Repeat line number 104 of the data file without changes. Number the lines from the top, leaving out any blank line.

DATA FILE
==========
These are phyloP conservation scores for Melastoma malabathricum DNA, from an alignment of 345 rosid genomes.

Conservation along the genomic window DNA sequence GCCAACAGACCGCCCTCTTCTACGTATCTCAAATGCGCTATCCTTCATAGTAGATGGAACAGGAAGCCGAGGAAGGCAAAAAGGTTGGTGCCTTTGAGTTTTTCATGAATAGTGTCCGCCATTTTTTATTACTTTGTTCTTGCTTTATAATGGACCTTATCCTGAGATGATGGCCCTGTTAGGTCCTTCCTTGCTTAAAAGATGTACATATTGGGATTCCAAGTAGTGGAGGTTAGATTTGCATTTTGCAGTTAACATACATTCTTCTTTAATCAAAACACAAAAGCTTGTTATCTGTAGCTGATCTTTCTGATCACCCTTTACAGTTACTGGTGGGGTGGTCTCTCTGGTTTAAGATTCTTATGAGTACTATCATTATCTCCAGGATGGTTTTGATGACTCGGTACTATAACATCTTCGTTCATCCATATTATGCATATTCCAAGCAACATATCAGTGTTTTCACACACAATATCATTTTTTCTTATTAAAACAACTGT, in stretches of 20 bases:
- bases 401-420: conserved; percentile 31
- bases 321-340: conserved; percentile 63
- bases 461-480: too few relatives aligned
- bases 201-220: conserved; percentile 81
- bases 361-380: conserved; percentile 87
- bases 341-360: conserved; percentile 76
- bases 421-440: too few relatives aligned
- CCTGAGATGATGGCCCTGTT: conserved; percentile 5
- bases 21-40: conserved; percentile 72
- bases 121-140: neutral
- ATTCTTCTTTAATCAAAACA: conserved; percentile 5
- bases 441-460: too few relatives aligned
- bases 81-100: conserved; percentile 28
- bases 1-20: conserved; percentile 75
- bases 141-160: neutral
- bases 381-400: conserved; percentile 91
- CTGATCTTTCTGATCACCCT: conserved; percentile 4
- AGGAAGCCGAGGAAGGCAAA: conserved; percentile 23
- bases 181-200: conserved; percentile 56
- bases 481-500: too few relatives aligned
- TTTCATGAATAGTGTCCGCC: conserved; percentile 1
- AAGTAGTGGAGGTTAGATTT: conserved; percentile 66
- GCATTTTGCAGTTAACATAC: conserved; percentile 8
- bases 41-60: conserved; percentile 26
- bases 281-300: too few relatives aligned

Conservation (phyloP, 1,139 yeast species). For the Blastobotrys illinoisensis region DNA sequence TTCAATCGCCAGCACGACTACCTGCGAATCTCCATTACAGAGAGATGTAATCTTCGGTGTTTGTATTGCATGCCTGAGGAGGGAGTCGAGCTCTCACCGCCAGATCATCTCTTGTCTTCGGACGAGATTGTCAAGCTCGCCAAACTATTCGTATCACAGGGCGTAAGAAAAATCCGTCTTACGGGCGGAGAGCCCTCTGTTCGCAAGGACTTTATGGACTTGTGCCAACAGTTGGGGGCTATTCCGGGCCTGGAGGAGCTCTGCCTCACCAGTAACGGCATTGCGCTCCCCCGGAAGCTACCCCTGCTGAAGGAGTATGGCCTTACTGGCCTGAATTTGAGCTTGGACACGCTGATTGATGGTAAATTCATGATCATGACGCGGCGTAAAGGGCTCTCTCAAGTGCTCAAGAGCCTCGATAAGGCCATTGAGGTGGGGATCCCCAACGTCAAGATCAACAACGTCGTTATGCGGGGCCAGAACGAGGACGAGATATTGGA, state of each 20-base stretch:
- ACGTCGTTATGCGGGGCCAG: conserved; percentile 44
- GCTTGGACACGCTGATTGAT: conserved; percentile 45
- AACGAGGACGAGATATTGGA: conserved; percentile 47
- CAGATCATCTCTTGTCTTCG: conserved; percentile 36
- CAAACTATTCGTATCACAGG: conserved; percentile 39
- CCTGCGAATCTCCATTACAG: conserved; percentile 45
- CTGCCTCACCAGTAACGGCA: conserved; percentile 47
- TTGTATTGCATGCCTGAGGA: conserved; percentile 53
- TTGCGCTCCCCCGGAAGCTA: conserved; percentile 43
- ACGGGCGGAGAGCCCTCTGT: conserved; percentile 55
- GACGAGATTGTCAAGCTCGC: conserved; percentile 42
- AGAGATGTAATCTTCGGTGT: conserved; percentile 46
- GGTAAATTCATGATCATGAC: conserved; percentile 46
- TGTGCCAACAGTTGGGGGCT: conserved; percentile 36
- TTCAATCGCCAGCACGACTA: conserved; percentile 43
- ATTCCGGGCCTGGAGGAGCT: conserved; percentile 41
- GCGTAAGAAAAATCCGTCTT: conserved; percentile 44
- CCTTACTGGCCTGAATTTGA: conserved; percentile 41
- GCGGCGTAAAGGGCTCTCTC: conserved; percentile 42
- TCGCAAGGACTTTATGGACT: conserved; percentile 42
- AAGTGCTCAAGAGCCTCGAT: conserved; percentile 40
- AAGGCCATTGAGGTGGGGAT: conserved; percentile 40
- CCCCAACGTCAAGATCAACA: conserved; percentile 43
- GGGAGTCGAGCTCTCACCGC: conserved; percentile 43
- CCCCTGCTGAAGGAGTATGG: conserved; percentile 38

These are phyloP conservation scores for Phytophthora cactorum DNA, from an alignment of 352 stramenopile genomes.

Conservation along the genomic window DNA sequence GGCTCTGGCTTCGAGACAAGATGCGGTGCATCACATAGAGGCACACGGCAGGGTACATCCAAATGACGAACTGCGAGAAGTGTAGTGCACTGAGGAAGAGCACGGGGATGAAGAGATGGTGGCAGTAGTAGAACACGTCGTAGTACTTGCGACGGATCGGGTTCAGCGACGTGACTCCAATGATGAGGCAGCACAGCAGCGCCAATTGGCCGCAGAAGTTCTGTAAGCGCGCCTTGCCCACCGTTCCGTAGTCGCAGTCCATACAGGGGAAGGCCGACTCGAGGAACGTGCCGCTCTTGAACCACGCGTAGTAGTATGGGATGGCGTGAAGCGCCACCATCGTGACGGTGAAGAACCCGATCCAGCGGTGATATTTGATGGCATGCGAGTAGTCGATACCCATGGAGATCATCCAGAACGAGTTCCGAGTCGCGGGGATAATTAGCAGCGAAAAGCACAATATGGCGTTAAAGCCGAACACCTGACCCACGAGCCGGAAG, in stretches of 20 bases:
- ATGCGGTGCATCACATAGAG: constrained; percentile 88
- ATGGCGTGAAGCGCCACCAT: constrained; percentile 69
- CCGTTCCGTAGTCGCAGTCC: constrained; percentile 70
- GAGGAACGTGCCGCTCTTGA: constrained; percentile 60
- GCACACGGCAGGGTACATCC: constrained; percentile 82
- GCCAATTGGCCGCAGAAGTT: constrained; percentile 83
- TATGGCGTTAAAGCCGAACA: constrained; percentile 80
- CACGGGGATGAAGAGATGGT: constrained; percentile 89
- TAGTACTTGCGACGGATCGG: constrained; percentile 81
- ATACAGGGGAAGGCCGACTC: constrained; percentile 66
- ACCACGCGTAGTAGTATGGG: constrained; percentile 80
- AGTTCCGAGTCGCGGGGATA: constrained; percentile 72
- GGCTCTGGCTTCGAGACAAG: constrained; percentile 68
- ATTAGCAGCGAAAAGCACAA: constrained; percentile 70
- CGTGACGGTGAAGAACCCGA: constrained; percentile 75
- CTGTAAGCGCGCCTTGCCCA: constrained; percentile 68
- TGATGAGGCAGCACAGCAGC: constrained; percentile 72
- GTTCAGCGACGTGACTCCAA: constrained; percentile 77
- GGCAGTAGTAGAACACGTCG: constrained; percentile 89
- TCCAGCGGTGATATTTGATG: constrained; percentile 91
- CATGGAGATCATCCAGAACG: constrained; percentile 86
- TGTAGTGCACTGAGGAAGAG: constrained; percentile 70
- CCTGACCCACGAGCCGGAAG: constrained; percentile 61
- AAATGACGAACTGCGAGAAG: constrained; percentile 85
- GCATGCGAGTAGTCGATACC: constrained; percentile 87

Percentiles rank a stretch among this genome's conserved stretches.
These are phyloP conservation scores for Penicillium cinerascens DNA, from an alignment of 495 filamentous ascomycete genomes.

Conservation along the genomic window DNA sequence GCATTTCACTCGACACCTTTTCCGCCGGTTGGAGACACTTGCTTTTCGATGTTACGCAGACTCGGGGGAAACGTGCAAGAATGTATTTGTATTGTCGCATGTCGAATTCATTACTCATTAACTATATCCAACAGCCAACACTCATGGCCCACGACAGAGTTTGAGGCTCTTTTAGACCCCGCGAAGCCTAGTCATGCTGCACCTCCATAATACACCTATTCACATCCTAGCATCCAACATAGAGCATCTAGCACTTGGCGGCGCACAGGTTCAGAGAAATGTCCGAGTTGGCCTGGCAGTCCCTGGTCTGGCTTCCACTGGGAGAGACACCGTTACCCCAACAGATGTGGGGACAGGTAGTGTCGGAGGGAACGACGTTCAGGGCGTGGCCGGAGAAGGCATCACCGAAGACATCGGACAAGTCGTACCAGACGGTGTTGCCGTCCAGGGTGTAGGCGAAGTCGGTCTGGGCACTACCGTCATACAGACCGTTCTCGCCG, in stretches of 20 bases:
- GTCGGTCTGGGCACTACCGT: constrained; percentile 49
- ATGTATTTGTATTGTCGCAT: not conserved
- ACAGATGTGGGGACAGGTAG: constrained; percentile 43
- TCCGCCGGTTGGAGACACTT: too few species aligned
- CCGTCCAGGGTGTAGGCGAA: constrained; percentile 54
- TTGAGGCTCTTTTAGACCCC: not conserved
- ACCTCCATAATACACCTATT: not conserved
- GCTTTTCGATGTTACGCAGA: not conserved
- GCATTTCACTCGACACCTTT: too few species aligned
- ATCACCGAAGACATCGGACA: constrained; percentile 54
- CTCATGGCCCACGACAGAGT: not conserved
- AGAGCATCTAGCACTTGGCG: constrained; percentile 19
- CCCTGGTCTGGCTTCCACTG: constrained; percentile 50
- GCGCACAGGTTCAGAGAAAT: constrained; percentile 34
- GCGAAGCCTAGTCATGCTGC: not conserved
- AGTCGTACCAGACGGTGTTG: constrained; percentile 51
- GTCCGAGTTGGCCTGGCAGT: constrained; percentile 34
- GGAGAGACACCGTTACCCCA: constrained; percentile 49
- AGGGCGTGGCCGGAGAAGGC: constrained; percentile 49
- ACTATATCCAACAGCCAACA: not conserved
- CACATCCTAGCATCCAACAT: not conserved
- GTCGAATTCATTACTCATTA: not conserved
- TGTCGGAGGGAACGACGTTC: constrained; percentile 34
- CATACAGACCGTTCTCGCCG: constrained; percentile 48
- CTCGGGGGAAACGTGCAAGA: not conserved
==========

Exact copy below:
- CACATCCTAGCATCCAACAT: not conserved